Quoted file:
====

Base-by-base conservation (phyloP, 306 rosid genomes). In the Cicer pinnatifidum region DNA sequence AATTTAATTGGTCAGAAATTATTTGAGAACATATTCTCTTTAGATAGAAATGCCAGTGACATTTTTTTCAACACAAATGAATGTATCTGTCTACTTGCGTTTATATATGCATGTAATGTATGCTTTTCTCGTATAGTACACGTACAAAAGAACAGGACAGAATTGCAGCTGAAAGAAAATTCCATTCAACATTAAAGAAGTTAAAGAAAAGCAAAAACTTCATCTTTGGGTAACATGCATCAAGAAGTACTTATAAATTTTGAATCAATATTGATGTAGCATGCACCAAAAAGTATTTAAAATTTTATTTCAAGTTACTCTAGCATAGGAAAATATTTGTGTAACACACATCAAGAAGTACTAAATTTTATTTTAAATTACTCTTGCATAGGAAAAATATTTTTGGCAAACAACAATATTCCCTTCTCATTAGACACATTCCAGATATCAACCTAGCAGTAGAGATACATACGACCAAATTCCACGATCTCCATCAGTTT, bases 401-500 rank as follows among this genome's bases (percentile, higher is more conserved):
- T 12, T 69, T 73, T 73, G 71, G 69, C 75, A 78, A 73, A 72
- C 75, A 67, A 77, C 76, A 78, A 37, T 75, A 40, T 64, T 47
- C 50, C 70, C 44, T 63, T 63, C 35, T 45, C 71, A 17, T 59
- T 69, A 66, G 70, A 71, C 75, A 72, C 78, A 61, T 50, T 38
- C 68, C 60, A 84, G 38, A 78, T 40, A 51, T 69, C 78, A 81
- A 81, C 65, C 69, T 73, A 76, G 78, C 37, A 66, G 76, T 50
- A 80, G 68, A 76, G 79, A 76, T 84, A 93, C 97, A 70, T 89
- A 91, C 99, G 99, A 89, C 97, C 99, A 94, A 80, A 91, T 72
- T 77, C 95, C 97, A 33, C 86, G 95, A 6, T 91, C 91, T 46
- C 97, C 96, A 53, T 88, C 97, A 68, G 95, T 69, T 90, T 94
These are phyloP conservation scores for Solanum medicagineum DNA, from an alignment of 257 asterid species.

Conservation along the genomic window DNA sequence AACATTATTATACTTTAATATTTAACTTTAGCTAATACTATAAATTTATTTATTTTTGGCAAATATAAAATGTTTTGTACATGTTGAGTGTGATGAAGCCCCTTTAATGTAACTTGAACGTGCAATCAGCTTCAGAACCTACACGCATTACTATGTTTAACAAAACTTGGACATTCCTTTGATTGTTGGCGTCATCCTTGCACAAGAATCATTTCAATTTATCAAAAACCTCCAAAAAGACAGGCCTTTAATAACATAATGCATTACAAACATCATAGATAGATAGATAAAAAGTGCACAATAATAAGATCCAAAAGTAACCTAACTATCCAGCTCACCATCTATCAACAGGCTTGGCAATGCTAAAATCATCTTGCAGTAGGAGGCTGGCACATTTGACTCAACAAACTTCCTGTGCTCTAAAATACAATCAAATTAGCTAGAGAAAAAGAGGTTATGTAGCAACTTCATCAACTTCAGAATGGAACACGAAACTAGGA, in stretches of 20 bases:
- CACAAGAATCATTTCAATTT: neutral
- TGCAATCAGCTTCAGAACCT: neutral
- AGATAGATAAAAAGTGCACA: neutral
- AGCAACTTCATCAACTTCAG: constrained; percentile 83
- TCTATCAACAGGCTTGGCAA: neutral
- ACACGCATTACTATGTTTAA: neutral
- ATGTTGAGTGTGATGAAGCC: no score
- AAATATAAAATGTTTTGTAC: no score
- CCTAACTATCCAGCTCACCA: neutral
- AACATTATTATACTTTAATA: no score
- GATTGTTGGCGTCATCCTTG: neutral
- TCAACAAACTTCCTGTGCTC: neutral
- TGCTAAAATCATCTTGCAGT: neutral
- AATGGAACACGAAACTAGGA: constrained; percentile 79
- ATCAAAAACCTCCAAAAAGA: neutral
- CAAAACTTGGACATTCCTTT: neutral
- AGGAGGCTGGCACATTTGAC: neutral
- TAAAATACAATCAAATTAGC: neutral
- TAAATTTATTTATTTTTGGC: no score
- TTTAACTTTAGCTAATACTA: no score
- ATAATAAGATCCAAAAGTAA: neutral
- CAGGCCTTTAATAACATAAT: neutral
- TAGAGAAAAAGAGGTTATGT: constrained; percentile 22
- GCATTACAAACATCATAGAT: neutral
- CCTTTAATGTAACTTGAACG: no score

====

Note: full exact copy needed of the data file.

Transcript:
Base-by-base conservation (phyloP, 306 rosid genomes). In the Cicer pinnatifidum region DNA sequence AATTTAATTGGTCAGAAATTATTTGAGAACATATTCTCTTTAGATAGAAATGCCAGTGACATTTTTTTCAACACAAATGAATGTATCTGTCTACTTGCGTTTATATATGCATGTAATGTATGCTTTTCTCGTATAGTACACGTACAAAAGAACAGGACAGAATTGCAGCTGAAAGAAAATTCCATTCAACATTAAAGAAGTTAAAGAAAAGCAAAAACTTCATCTTTGGGTAACATGCATCAAGAAGTACTTATAAATTTTGAATCAATATTGATGTAGCATGCACCAAAAAGTATTTAAAATTTTATTTCAAGTTACTCTAGCATAGGAAAATATTTGTGTAACACACATCAAGAAGTACTAAATTTTATTTTAAATTACTCTTGCATAGGAAAAATATTTTTGGCAAACAACAATATTCCCTTCTCATTAGACACATTCCAGATATCAACCTAGCAGTAGAGATACATACGACCAAATTCCACGATCTCCATCAGTTT, bases 401-500 rank as follows among this genome's bases (percentile, higher is more conserved):
- T 12, T 69, T 73, T 73, G 71, G 69, C 75, A 78, A 73, A 72
- C 75, A 67, A 77, C 76, A 78, A 37, T 75, A 40, T 64, T 47
- C 50, C 70, C 44, T 63, T 63, C 35, T 45, C 71, A 17, T 59
- T 69, A 66, G 70, A 71, C 75, A 72, C 78, A 61, T 50, T 38
- C 68, C 60, A 84, G 38, A 78, T 40, A 51, T 69, C 78, A 81
- A 81, C 65, C 69, T 73, A 76, G 78, C 37, A 66, G 76, T 50
- A 80, G 68, A 76, G 79, A 76, T 84, A 93, C 97, A 70, T 89
- A 91, C 99, G 99, A 89, C 97, C 99, A 94, A 80, A 91, T 72
- T 77, C 95, C 97, A 33, C 86, G 95, A 6, T 91, C 91, T 46
- C 97, C 96, A 53, T 88, C 97, A 68, G 95, T 69, T 90, T 94
These are phyloP conservation scores for Solanum medicagineum DNA, from an alignment of 257 asterid species.

Conservation along the genomic window DNA sequence AACATTATTATACTTTAATATTTAACTTTAGCTAATACTATAAATTTATTTATTTTTGGCAAATATAAAATGTTTTGTACATGTTGAGTGTGATGAAGCCCCTTTAATGTAACTTGAACGTGCAATCAGCTTCAGAACCTACACGCATTACTATGTTTAACAAAACTTGGACATTCCTTTGATTGTTGGCGTCATCCTTGCACAAGAATCATTTCAATTTATCAAAAACCTCCAAAAAGACAGGCCTTTAATAACATAATGCATTACAAACATCATAGATAGATAGATAAAAAGTGCACAATAATAAGATCCAAAAGTAACCTAACTATCCAGCTCACCATCTATCAACAGGCTTGGCAATGCTAAAATCATCTTGCAGTAGGAGGCTGGCACATTTGACTCAACAAACTTCCTGTGCTCTAAAATACAATCAAATTAGCTAGAGAAAAAGAGGTTATGTAGCAACTTCATCAACTTCAGAATGGAACACGAAACTAGGA, in stretches of 20 bases:
- CACAAGAATCATTTCAATTT: neutral
- TGCAATCAGCTTCAGAACCT: neutral
- AGATAGATAAAAAGTGCACA: neutral
- AGCAACTTCATCAACTTCAG: constrained; percentile 83
- TCTATCAACAGGCTTGGCAA: neutral
- ACACGCATTACTATGTTTAA: neutral
- ATGTTGAGTGTGATGAAGCC: no score
- AAATATAAAATGTTTTGTAC: no score
- CCTAACTATCCAGCTCACCA: neutral
- AACATTATTATACTTTAATA: no score
- GATTGTTGGCGTCATCCTTG: neutral
- TCAACAAACTTCCTGTGCTC: neutral
- TGCTAAAATCATCTTGCAGT: neutral
- AATGGAACACGAAACTAGGA: constrained; percentile 79
- ATCAAAAACCTCCAAAAAGA: neutral
- CAAAACTTGGACATTCCTTT: neutral
- AGGAGGCTGGCACATTTGAC: neutral
- TAAAATACAATCAAATTAGC: neutral
- TAAATTTATTTATTTTTGGC: no score
- TTTAACTTTAGCTAATACTA: no score
- ATAATAAGATCCAAAAGTAA: neutral
- CAGGCCTTTAATAACATAAT: neutral
- TAGAGAAAAAGAGGTTATGT: constrained; percentile 22
- GCATTACAAACATCATAGAT: neutral
- CCTTTAATGTAACTTGAACG: no score